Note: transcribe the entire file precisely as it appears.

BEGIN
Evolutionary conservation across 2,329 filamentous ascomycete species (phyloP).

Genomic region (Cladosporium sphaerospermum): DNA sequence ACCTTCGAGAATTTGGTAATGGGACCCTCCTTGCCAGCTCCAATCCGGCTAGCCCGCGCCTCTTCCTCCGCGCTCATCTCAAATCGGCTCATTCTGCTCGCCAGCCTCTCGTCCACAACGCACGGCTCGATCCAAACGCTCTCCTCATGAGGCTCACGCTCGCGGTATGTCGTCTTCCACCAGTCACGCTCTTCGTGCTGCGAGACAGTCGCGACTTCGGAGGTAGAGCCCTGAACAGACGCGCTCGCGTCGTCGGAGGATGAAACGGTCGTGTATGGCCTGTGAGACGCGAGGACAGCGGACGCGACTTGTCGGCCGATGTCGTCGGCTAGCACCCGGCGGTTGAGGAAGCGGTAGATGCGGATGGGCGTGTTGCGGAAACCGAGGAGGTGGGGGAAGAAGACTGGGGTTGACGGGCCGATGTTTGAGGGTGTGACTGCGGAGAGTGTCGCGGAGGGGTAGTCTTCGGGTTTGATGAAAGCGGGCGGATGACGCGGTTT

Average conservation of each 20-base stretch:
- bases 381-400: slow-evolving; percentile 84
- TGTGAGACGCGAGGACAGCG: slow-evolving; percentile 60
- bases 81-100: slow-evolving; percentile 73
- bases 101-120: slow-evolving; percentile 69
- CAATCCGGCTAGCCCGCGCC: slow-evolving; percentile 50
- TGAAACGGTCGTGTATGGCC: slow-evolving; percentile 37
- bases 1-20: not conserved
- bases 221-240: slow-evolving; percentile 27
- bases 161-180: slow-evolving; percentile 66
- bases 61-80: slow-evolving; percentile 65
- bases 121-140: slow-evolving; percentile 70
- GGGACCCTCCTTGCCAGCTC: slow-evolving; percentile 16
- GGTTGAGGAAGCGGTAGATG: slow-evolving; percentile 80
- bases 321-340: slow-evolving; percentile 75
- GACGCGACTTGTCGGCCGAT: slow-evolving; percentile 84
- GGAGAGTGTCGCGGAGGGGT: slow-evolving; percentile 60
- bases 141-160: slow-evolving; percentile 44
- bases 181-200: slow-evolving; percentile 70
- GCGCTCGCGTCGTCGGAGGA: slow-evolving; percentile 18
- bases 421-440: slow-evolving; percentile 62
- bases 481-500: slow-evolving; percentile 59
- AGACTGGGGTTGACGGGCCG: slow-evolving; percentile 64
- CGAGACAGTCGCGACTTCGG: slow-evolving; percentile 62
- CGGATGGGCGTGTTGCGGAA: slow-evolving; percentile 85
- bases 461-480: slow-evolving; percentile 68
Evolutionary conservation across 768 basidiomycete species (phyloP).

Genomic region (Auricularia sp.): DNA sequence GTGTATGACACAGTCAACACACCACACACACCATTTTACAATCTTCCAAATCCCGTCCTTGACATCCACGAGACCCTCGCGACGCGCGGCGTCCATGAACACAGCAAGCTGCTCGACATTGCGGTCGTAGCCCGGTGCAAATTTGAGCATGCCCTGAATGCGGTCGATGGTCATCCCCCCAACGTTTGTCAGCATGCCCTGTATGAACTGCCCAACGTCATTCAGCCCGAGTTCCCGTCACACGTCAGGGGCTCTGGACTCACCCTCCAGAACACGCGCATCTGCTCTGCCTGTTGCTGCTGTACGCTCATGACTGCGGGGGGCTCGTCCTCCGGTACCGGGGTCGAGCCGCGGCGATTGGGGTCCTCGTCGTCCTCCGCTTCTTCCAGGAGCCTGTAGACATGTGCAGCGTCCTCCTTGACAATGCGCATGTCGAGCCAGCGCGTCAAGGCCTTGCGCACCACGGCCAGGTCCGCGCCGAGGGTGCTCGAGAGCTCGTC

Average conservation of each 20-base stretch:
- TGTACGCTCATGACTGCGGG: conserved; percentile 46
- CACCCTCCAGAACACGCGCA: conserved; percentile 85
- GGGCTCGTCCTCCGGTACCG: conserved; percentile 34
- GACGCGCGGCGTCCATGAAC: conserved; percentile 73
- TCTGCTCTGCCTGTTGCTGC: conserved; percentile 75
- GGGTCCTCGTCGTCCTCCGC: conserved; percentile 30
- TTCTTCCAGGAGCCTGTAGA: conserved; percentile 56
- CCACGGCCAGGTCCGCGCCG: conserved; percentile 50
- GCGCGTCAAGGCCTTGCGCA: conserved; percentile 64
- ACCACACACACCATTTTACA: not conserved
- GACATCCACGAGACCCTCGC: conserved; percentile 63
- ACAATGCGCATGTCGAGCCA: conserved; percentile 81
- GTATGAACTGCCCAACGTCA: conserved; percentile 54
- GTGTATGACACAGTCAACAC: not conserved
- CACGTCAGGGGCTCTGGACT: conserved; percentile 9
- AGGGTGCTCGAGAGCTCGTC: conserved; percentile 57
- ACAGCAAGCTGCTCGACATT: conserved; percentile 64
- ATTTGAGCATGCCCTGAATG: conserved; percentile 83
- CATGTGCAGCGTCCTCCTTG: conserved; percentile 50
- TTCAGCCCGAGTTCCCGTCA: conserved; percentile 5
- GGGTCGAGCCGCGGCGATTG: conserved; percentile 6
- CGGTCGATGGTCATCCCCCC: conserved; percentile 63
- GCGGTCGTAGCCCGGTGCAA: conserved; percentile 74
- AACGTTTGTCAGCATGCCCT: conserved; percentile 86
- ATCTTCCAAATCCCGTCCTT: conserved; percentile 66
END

Evolutionary conservation across 2,329 filamentous ascomycete species (phyloP).

Genomic region (Cladosporium sphaerospermum): DNA sequence ACCTTCGAGAATTTGGTAATGGGACCCTCCTTGCCAGCTCCAATCCGGCTAGCCCGCGCCTCTTCCTCCGCGCTCATCTCAAATCGGCTCATTCTGCTCGCCAGCCTCTCGTCCACAACGCACGGCTCGATCCAAACGCTCTCCTCATGAGGCTCACGCTCGCGGTATGTCGTCTTCCACCAGTCACGCTCTTCGTGCTGCGAGACAGTCGCGACTTCGGAGGTAGAGCCCTGAACAGACGCGCTCGCGTCGTCGGAGGATGAAACGGTCGTGTATGGCCTGTGAGACGCGAGGACAGCGGACGCGACTTGTCGGCCGATGTCGTCGGCTAGCACCCGGCGGTTGAGGAAGCGGTAGATGCGGATGGGCGTGTTGCGGAAACCGAGGAGGTGGGGGAAGAAGACTGGGGTTGACGGGCCGATGTTTGAGGGTGTGACTGCGGAGAGTGTCGCGGAGGGGTAGTCTTCGGGTTTGATGAAAGCGGGCGGATGACGCGGTTT

Average conservation of each 20-base stretch:
- bases 381-400: slow-evolving; percentile 84
- TGTGAGACGCGAGGACAGCG: slow-evolving; percentile 60
- bases 81-100: slow-evolving; percentile 73
- bases 101-120: slow-evolving; percentile 69
- CAATCCGGCTAGCCCGCGCC: slow-evolving; percentile 50
- TGAAACGGTCGTGTATGGCC: slow-evolving; percentile 37
- bases 1-20: not conserved
- bases 221-240: slow-evolving; percentile 27
- bases 161-180: slow-evolving; percentile 66
- bases 61-80: slow-evolving; percentile 65
- bases 121-140: slow-evolving; percentile 70
- GGGACCCTCCTTGCCAGCTC: slow-evolving; percentile 16
- GGTTGAGGAAGCGGTAGATG: slow-evolving; percentile 80
- bases 321-340: slow-evolving; percentile 75
- GACGCGACTTGTCGGCCGAT: slow-evolving; percentile 84
- GGAGAGTGTCGCGGAGGGGT: slow-evolving; percentile 60
- bases 141-160: slow-evolving; percentile 44
- bases 181-200: slow-evolving; percentile 70
- GCGCTCGCGTCGTCGGAGGA: slow-evolving; percentile 18
- bases 421-440: slow-evolving; percentile 62
- bases 481-500: slow-evolving; percentile 59
- AGACTGGGGTTGACGGGCCG: slow-evolving; percentile 64
- CGAGACAGTCGCGACTTCGG: slow-evolving; percentile 62
- CGGATGGGCGTGTTGCGGAA: slow-evolving; percentile 85
- bases 461-480: slow-evolving; percentile 68
Evolutionary conservation across 768 basidiomycete species (phyloP).

Genomic region (Auricularia sp.): DNA sequence GTGTATGACACAGTCAACACACCACACACACCATTTTACAATCTTCCAAATCCCGTCCTTGACATCCACGAGACCCTCGCGACGCGCGGCGTCCATGAACACAGCAAGCTGCTCGACATTGCGGTCGTAGCCCGGTGCAAATTTGAGCATGCCCTGAATGCGGTCGATGGTCATCCCCCCAACGTTTGTCAGCATGCCCTGTATGAACTGCCCAACGTCATTCAGCCCGAGTTCCCGTCACACGTCAGGGGCTCTGGACTCACCCTCCAGAACACGCGCATCTGCTCTGCCTGTTGCTGCTGTACGCTCATGACTGCGGGGGGCTCGTCCTCCGGTACCGGGGTCGAGCCGCGGCGATTGGGGTCCTCGTCGTCCTCCGCTTCTTCCAGGAGCCTGTAGACATGTGCAGCGTCCTCCTTGACAATGCGCATGTCGAGCCAGCGCGTCAAGGCCTTGCGCACCACGGCCAGGTCCGCGCCGAGGGTGCTCGAGAGCTCGTC

Average conservation of each 20-base stretch:
- TGTACGCTCATGACTGCGGG: conserved; percentile 46
- CACCCTCCAGAACACGCGCA: conserved; percentile 85
- GGGCTCGTCCTCCGGTACCG: conserved; percentile 34
- GACGCGCGGCGTCCATGAAC: conserved; percentile 73
- TCTGCTCTGCCTGTTGCTGC: conserved; percentile 75
- GGGTCCTCGTCGTCCTCCGC: conserved; percentile 30
- TTCTTCCAGGAGCCTGTAGA: conserved; percentile 56
- CCACGGCCAGGTCCGCGCCG: conserved; percentile 50
- GCGCGTCAAGGCCTTGCGCA: conserved; percentile 64
- ACCACACACACCATTTTACA: not conserved
- GACATCCACGAGACCCTCGC: conserved; percentile 63
- ACAATGCGCATGTCGAGCCA: conserved; percentile 81
- GTATGAACTGCCCAACGTCA: conserved; percentile 54
- GTGTATGACACAGTCAACAC: not conserved
- CACGTCAGGGGCTCTGGACT: conserved; percentile 9
- AGGGTGCTCGAGAGCTCGTC: conserved; percentile 57
- ACAGCAAGCTGCTCGACATT: conserved; percentile 64
- ATTTGAGCATGCCCTGAATG: conserved; percentile 83
- CATGTGCAGCGTCCTCCTTG: conserved; percentile 50
- TTCAGCCCGAGTTCCCGTCA: conserved; percentile 5
- GGGTCGAGCCGCGGCGATTG: conserved; percentile 6
- CGGTCGATGGTCATCCCCCC: conserved; percentile 63
- GCGGTCGTAGCCCGGTGCAA: conserved; percentile 74
- AACGTTTGTCAGCATGCCCT: conserved; percentile 86
- ATCTTCCAAATCCCGTCCTT: conserved; percentile 66